2. Pelzer, E. S., Allan, J. A., Waterhouse, M. A., Ross, T., Beagley, K. W., & Knox, C. L. (2013). Microorganisms within Human Follicular Fluid: Effects on IVF. PLoS ONE, 8(3), e59062. doi:10.1371/journal.pone.0059062

3. Sirota, I., Zarek, S., & Segars, J. (2014). Potential Influence of the Microbiome on Infertility and Assisted Reproductive Technology. Seminars in Reproductive Medicine, 32(01), 035-042. doi:10.1055/s-0033-1361821

4. Bhandari, P., Rishi, P., & Prabha, V. (2014). Potential of Probiotic Lactobacillus plantarum 2621 for the Management of Infertility. British Microbiology Research Journal, 4(12), 1585-1596. doi:10.9734/bmrj/2014/12129

5. Weiss, G., Goldsmith, L. T., Taylor, R. N., Bellet, D., & Taylor, H. S. (2009). Inflammation in Reproductive Disorders. Reproductive Sciences, 16(2), 216-229. doi:10.1177/1933719108330087

6. Groeger, D., O’Mahony, L., Murphy, E. F., Bourke, J. F., Dinan, T. G., Kiely, B., . . . Quigley, E. M. (2013). Bifidobacterium infantis 35624 Modulates Host Inflammatory Processes Beyond the Gut. Gut Microbes, 4(4), 325-339.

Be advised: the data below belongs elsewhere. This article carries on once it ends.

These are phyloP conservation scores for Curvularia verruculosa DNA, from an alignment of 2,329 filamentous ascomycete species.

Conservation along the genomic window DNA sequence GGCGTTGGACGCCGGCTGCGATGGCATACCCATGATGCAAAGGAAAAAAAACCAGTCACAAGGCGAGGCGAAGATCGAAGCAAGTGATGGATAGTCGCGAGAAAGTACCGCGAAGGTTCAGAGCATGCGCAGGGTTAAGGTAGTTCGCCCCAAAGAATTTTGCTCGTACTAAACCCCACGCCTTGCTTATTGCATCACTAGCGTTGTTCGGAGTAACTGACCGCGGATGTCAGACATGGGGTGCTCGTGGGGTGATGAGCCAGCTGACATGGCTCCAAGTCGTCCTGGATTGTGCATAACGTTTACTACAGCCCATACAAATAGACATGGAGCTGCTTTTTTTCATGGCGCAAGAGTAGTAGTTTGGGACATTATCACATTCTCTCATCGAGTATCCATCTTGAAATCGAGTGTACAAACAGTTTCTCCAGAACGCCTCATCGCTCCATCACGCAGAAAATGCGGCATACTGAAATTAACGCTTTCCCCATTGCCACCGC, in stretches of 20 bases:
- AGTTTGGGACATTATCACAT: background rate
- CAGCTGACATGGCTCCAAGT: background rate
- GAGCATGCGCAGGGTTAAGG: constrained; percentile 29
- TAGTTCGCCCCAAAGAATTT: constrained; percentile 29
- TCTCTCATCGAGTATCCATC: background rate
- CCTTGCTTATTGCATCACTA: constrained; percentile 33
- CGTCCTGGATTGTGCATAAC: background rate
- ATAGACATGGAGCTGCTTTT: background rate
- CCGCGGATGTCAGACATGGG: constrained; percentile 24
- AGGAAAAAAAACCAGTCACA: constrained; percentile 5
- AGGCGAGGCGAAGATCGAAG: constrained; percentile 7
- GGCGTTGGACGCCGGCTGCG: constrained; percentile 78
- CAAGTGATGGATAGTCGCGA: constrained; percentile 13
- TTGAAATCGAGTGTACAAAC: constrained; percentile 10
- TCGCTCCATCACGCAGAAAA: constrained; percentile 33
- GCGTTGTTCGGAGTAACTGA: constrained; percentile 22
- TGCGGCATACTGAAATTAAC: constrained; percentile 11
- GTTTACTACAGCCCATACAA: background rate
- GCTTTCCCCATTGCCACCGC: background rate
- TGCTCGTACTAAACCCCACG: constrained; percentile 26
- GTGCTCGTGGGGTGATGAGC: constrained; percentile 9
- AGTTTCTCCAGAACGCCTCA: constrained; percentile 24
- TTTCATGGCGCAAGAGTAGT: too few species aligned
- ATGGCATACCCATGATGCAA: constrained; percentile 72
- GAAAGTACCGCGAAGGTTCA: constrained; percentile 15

7. Bhandari, P., Rishi, P., & Prabha, V. (2016). Positive effect of probiotic Lactobacillus plantarum in reversing LPS-induced infertility in a mouse model. Journal of Medical Microbiology, 65(5), 345-350. doi:10.1099/jmm.0.000230

About Lisa Tongel

We are practitioners of Acupuncture and Chinese Medicine specializing in fertility, IVF support, pregnancy care, reproductive health, and pelvic pain.